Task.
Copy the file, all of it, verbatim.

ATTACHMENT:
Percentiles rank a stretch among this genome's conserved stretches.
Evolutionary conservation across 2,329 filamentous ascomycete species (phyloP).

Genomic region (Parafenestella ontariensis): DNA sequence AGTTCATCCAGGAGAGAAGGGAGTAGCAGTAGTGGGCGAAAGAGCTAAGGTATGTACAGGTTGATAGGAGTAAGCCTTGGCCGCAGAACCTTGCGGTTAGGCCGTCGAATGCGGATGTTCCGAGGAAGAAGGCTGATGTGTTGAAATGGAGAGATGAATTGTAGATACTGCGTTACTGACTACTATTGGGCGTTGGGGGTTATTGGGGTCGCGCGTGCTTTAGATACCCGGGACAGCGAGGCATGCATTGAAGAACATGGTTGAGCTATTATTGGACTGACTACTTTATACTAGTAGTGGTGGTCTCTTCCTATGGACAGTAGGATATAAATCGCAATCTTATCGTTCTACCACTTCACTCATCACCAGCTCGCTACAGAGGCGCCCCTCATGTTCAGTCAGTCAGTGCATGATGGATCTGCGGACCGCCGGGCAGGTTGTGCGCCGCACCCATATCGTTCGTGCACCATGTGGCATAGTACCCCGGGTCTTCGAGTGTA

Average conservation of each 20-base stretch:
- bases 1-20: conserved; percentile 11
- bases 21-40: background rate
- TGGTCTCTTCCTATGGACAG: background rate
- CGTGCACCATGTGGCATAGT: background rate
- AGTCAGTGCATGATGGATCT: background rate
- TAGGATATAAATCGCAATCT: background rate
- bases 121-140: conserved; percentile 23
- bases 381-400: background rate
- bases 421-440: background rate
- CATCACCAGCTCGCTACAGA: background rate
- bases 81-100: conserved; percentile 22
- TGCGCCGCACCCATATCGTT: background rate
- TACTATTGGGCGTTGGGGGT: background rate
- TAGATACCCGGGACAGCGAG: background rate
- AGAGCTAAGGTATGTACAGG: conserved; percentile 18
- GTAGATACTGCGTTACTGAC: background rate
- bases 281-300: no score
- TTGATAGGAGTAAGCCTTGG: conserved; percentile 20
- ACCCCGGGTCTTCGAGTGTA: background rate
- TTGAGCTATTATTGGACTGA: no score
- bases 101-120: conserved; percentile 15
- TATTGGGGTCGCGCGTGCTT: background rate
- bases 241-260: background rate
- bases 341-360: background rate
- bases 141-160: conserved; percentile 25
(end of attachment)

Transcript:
Percentiles rank a stretch among this genome's conserved stretches.
Evolutionary conservation across 2,329 filamentous ascomycete species (phyloP).

Genomic region (Parafenestella ontariensis): DNA sequence AGTTCATCCAGGAGAGAAGGGAGTAGCAGTAGTGGGCGAAAGAGCTAAGGTATGTACAGGTTGATAGGAGTAAGCCTTGGCCGCAGAACCTTGCGGTTAGGCCGTCGAATGCGGATGTTCCGAGGAAGAAGGCTGATGTGTTGAAATGGAGAGATGAATTGTAGATACTGCGTTACTGACTACTATTGGGCGTTGGGGGTTATTGGGGTCGCGCGTGCTTTAGATACCCGGGACAGCGAGGCATGCATTGAAGAACATGGTTGAGCTATTATTGGACTGACTACTTTATACTAGTAGTGGTGGTCTCTTCCTATGGACAGTAGGATATAAATCGCAATCTTATCGTTCTACCACTTCACTCATCACCAGCTCGCTACAGAGGCGCCCCTCATGTTCAGTCAGTCAGTGCATGATGGATCTGCGGACCGCCGGGCAGGTTGTGCGCCGCACCCATATCGTTCGTGCACCATGTGGCATAGTACCCCGGGTCTTCGAGTGTA

Average conservation of each 20-base stretch:
- bases 1-20: conserved; percentile 11
- bases 21-40: background rate
- TGGTCTCTTCCTATGGACAG: background rate
- CGTGCACCATGTGGCATAGT: background rate
- AGTCAGTGCATGATGGATCT: background rate
- TAGGATATAAATCGCAATCT: background rate
- bases 121-140: conserved; percentile 23
- bases 381-400: background rate
- bases 421-440: background rate
- CATCACCAGCTCGCTACAGA: background rate
- bases 81-100: conserved; percentile 22
- TGCGCCGCACCCATATCGTT: background rate
- TACTATTGGGCGTTGGGGGT: background rate
- TAGATACCCGGGACAGCGAG: background rate
- AGAGCTAAGGTATGTACAGG: conserved; percentile 18
- GTAGATACTGCGTTACTGAC: background rate
- bases 281-300: no score
- TTGATAGGAGTAAGCCTTGG: conserved; percentile 20
- ACCCCGGGTCTTCGAGTGTA: background rate
- TTGAGCTATTATTGGACTGA: no score
- bases 101-120: conserved; percentile 15
- TATTGGGGTCGCGCGTGCTT: background rate
- bases 241-260: background rate
- bases 341-360: background rate
- bases 141-160: conserved; percentile 25